The Fact Of The Matter
Our seasons are a vagary onto themselves, our reaction to their sudden, often unannounced change even more vagarious: when it’s hot, it’s “too hot”, and when it rains and the winds come, our reaction is: “Sure it’s a grand country altogether, if only we had a roof over it.”
We all have our pet hates about Irish weather, in particular Irish summers: being ‘too hot’ aside, there are those of us subjected to the ‘midgies’, sleepless nights ‘cos it’s “too hot”, the dilemma of what to do with children, every long single day of the oh-too-long school holidays, after they spending more time at home than at school the past 12 months.
And so it goes…
My bugbear are the hordes of men who don shorts at the first sign of spring. More specifically men over a certain age, an age when they really should know better, who assail my senses with visions of knobbly knees, bow legs or flat feet, pot-bellied or worse, attired in shorts of all shades and shapes that do nothing to enhance their standing in the community.
Here’s my rationale: if we men are planning on making a century, then the age of 50 is a speed hump we just have to get over. It’s like surviving a Wednesday during the working week; you can crawl under your office desk and sob, or you can be a man and face your demons.
The best knack to getting over the middle of your life is to do it with as much grace and elegance as possible. Problem is, grace and elegance seem to be bygone words in the era of the perpetual ‘kidult’.
In days of old, teen-age boys looked up to their fathers and tried to emulate them, Nowadays, it’s the other way around, with fathers trying to be like their teenage sons.
Okay, okay, I admit it: I have a pair of torn jeans somewhere at the back of the wardrobe and I have a collection of Converse footwear that would have been the envy of Imelda Marcos but I draw the line at donning shorts the first sign of a blue sky on this island, in the main because our springs summers are never that hot or the days never one long ray of sunshine to merit such but mainly ‘cos I know that, being of a certain age, and, unfortunately flatfooted, I would look bloody ridiculous.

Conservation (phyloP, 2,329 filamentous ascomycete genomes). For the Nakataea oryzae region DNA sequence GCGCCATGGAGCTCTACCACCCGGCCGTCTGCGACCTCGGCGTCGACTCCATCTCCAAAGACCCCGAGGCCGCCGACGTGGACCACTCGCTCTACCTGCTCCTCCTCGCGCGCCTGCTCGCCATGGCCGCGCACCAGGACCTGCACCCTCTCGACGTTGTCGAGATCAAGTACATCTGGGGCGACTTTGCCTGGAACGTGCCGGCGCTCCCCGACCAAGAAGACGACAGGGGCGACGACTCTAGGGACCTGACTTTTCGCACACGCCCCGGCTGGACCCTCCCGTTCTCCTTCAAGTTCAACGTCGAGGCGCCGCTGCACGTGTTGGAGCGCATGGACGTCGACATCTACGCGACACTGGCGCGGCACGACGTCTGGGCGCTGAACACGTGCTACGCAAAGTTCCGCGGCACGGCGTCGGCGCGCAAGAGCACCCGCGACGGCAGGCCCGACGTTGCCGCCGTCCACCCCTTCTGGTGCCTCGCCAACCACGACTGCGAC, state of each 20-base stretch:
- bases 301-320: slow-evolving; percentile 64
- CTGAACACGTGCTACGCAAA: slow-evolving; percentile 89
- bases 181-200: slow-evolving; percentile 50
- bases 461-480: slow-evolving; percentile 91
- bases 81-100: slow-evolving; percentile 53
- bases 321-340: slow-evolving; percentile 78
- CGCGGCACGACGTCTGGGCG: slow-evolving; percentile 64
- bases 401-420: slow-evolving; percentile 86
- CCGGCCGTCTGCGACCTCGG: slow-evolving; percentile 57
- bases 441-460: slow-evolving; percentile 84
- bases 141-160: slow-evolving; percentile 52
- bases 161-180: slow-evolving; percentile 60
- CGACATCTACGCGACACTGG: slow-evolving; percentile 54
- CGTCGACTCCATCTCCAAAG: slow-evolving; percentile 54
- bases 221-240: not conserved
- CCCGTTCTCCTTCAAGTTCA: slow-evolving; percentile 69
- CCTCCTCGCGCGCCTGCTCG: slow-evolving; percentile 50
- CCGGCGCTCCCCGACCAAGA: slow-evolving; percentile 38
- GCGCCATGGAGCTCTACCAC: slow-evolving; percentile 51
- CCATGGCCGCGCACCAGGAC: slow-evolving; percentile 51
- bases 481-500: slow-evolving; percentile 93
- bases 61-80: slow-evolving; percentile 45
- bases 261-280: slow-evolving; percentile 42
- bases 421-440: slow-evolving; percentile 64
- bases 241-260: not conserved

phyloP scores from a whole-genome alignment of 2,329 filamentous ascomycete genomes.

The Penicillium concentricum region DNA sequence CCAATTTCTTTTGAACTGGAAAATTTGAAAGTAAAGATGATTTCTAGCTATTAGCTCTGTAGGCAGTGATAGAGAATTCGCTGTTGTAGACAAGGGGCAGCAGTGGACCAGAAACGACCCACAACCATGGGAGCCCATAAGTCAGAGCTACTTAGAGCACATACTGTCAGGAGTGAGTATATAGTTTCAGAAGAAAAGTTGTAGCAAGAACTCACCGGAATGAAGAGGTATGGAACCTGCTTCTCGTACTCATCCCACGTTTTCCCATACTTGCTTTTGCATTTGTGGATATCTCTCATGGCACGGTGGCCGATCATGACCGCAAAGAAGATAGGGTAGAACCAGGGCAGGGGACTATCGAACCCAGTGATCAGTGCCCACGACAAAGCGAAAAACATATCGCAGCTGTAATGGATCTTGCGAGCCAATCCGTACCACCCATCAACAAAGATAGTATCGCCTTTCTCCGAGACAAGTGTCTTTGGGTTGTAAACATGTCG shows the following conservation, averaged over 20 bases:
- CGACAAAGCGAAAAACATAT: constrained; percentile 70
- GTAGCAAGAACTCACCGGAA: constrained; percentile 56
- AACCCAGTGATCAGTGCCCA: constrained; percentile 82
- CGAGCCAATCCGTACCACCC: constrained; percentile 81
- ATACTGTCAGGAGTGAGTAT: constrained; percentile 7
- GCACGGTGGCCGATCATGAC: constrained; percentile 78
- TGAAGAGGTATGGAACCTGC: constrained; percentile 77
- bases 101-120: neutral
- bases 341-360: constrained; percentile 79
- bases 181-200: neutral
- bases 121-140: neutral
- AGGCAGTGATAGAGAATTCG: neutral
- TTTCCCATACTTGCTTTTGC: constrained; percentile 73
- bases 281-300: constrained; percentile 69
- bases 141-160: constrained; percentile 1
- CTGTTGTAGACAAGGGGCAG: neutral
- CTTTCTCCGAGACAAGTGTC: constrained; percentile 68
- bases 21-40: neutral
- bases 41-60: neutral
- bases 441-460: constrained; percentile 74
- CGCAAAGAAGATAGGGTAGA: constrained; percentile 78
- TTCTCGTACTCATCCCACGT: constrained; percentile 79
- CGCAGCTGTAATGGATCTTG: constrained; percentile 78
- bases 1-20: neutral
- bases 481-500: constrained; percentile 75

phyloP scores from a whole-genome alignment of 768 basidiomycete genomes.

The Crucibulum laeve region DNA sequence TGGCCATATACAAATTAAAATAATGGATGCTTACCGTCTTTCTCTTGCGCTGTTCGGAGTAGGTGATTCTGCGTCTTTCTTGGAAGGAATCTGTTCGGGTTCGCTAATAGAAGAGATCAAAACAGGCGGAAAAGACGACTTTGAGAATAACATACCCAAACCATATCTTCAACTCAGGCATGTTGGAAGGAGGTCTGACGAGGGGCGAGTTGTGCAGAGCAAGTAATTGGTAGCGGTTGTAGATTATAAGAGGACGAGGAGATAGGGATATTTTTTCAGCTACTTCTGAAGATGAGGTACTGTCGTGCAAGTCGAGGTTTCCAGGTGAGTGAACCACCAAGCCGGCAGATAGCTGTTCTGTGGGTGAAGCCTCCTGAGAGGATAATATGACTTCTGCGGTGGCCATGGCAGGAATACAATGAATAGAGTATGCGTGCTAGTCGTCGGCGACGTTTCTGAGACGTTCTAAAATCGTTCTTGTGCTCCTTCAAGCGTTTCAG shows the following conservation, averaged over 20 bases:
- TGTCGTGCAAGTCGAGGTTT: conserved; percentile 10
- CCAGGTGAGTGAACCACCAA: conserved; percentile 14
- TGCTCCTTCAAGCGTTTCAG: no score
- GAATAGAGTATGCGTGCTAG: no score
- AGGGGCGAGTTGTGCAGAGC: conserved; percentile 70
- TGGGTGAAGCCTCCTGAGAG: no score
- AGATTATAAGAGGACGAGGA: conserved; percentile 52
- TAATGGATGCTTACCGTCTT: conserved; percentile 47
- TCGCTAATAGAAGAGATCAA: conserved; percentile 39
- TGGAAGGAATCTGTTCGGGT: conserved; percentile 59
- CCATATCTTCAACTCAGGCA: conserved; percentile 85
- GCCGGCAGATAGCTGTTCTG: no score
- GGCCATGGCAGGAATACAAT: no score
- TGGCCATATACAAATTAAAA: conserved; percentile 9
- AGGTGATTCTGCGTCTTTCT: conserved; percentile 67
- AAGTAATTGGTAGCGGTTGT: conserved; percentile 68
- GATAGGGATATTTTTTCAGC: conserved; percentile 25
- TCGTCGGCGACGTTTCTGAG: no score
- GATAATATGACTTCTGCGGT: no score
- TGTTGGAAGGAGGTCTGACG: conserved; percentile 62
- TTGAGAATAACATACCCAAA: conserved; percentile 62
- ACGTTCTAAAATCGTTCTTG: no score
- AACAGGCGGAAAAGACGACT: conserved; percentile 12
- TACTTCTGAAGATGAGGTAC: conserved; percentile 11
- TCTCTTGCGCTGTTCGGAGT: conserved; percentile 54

I am such men every day – even during that recent cold snap that lasted a week – pouncing about in their shorts at the coffee shop, walking the dog, down the harbour, over the mill, at the check-out and they look ridiculous if not downright ugly.
I am not alone in my thinking. Fashion designer Tom Ford says men in shorts are “disgusting” and “repulsive,” and they look “ridiculous, like children” in them.
Yes, I do have a pair of shorts, heavy khaki, cargo style, but I only use them if down the Costa del What- ever or, more likely, in my beloved Africa where, in bush or on beach, they seem at home. Shorts are not at home with the pot-bellied, red-faced, fifty-something in a string vest, having a latte at the pop-up coffee shop during the pandemic.
Come on lads, you are big boys now and big boys don’t wear short pants in places of industry, culture and sophistication. If it’s a hot Irish day, find yourself a pair of light cotton chinos, or linen trousers. And as for cut-off jean shorts? Just no. Plain no.
Here’s an interesting snippet: in 1939, a Gallup poll asked about 1,500 people the following (now, politically incorrect) question: “Do you think it is all right for women to wear shorts on the street?”
A total of 1,020 said no.
When I had hit the wrong side of 50 and was wearing torn jeans and a base-ball cap back to front, my daughter said: “Dad, don’t be daft. You think you’re cool, a legend, but… “
Then I went to one of her parties and, man, did I cringingly dance the night away and discussed Elbow, the opening of the local Nando’s, reruns of SITC (if you don’t know, don’t ask) and merits of social networking.
Some days later the same daughter said to me: “My friends think you are a legend … now the girls in my new job can’t wait to meet you …’’
“Neither can,” I said, “neither can I.”
Out of earshot. Naturally.